Can Hepatitis C Be Eliminated by 2030? On the Path to Zero

AbbVie’s broad commitment to a global effort to cure hepatitis C (HCV) led to a policy, advocacy and awareness initiative called Path to Zero: Fresh Thinking on the Road to Eliminating HCV.

April 20, 2017 – The Economist Group’s Path to Zero program, sponsored by AbbVie, aims to foster a global dialogue around innovative solutions toward eliminating the hepatitis C virus (HCV) through:

  • Research to generate critical insights on key topics in the HCV domain
  • Roundtables with cross-sector stakeholders to drive dialogue and foster innovative policy solutions
  • An “HCV Change Makers” recognition program that highlights individuals and organizations demonstrating groundbreaking actions toward HCV elimination

The Economist Intelligence Unit (EIU), identified six areas that impact progress toward eliminating HCV, including: (1) policy, (2) raising awareness by promoting partnerships, (3) surveillance and monitoring, (4) prevention of transmission, (5) testing and providing access to care and treatment, and (6) building capacity and continuing research.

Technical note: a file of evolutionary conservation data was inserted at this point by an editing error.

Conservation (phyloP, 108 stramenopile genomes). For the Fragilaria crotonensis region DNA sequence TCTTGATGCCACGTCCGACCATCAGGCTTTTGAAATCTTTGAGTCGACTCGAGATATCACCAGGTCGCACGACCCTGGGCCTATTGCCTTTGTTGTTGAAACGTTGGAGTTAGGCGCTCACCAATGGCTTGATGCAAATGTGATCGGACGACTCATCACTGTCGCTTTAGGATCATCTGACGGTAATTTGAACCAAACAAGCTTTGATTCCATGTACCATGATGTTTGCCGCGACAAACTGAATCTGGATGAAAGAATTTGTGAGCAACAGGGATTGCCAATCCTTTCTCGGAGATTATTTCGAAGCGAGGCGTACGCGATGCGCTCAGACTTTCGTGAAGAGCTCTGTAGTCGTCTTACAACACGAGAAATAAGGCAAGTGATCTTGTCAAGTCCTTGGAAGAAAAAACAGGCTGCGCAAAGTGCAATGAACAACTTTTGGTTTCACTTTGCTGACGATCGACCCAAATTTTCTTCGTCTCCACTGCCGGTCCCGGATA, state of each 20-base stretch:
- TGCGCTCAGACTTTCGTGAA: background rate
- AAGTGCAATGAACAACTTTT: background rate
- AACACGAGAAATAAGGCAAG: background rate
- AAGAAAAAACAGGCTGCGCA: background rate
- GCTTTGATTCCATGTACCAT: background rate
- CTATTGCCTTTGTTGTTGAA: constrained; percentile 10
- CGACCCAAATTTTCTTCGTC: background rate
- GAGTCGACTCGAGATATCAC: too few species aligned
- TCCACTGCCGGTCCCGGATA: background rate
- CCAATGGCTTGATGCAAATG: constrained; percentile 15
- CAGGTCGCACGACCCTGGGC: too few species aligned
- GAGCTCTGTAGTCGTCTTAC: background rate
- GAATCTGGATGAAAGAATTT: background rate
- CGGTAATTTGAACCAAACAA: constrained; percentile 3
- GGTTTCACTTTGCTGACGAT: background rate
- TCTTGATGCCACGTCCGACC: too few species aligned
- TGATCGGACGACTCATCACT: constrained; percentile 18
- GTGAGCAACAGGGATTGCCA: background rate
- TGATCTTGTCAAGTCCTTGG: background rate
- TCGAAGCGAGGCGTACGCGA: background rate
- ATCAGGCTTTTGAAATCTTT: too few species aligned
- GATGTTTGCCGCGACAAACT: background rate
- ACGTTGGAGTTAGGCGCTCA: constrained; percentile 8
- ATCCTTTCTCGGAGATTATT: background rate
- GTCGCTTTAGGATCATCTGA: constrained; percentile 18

Path to Zero has generated widespread interest with participation from leading HCV groups, such as the World Hepatitis Alliance, the U.S. Centers for Disease Control and many others.

Members of EIU’s editorial and research teams presented the research at selected conferences in 2017 to highlight key findings from Path to Zero.

And the EIU is now launching the 2017 “HCV Change Makers” program which will identify and celebrate trailblazing individuals and organizations, out-of-the box programs and innovative policies that through their grassroots efforts, skills and vision are breaking new ground for the elimination of HCV.

Nominations are now being accepted for innovative, replicable, scalable and financially feasible efforts that make a meaningful impact in HCV elimination in three thematic areas:

  1. Innovative technologies
  2. HCV screening initiatives
  3. Effective multi-stakeholder approaches to drive change

The hepatitis C virus affects nearly 160 million people worldwide. Up to 700,000 of those infected die from HCV every year.